Learn about SARE's broader impact on grazing in the United States.

"I was able to spend time with these producers and really get to know them. They have found a way to manage their grazing system that works for them personally, environmentally and financially."
Tricia LaValley, Franklin County Soil and Water Conservation District, New York

The Challenge

farmer on field

The rising costs of energy, feed and fertilizers are slimming margins in the beef and dairy industries. That, plus the willingness of many consumers to pay more for pasture-raised meat and dairy products, is causing Northeast farmers to think more about adopting grazing systems. A main appeal is that these systems typically have a higher profit margin than confinement systems.

But the number of service providers who have the knowledge to assist these farmers with holistic grazing planning and management strategies is at an all-time low. To keep up the momentum toward adoption of pasture-based systems, more service providers need training and tools to assist farmers in creating tailored plans.

The Actions Taken

A SARE-funded team of service providers trained 35 colleagues throughout New York, Pennsylvania and Vermont to become “local grazing champions” qualified and confident to help beef and dairy producers discover the benefits of planned grazing with the goal of increasing on-farm profitability, ecological health and quality of life.

black cow grazing

The team developed a curriculum and teaching materials—including a comprehensive grazing chart—on communication, pasture infrastructure, animal behavior and nutrition, weed management, estimating pasture production and implementing a grazing chart. Training occurred over three years through 94 unique venues, including workshops, field days, pasture walks, conferences, in-field consultations and videos. Each participating service provider committed to six training sessions and to working with three farmers to develop holistic grazing plans for their operations.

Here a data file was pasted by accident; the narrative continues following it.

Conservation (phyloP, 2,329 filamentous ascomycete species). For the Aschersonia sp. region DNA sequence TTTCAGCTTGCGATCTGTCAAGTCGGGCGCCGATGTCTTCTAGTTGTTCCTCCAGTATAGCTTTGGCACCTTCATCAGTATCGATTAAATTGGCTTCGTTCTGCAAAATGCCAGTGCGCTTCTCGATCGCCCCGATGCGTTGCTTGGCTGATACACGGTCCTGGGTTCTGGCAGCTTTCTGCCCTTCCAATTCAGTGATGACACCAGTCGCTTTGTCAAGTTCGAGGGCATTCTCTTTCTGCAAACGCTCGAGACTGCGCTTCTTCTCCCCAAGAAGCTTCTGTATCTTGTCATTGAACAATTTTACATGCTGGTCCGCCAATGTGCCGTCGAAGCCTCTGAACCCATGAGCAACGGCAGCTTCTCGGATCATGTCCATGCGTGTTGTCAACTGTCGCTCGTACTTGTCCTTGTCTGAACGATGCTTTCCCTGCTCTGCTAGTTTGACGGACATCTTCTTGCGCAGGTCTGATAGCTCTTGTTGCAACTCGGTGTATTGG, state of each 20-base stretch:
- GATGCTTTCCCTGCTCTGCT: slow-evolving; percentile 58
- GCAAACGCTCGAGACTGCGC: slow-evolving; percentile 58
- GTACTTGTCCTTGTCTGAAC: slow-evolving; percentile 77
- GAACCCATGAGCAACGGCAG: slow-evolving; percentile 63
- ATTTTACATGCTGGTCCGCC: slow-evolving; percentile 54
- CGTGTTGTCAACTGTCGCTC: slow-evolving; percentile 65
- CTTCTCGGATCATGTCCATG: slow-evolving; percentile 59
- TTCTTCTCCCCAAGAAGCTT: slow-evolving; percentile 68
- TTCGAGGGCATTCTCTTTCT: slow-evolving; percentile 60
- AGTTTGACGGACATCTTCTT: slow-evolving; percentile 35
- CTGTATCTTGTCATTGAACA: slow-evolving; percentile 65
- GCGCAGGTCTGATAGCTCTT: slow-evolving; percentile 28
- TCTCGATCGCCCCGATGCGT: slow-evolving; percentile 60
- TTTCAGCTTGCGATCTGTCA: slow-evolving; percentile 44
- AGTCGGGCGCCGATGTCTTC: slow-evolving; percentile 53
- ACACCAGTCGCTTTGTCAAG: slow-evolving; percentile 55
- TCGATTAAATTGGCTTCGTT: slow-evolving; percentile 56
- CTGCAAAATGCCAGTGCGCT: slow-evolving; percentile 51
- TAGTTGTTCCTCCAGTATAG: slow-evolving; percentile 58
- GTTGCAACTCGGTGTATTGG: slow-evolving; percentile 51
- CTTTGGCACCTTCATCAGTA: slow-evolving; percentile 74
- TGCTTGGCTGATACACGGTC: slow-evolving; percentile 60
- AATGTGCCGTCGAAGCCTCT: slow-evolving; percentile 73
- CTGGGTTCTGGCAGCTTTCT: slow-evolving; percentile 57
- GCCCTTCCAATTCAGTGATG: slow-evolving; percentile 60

The Impacts

This SARE Professional Development Program grant, led by Troy Bishopp of the Madison County Soil and Water Conservation District in New York, had a tremendous impact on both participating service providers and farmers. Participants, armed with new knowledge and planning strategies, reported changing their approach to working with farmers, and farmers achieved positive outcomes for their operations.

  • Widespread adoption: The 35 participants completed grazing plans on a combined 70 farms. More than 1,040 people, including 794 farmers, benefited from the training in some capacity.
  • New tools: More than 600 grazing charts were downloaded or delivered to farmers.
  • Profitability and conservation: Farmers reported economic benefits, such as increased revenue or savings resulting from more careful planning, as well as environmental benefits, including increases in ground cover and biological activity, and improved soil and forage health.

Learn More

Visit the database of project reports to learn more about this SARE-funded project: ENE10-115.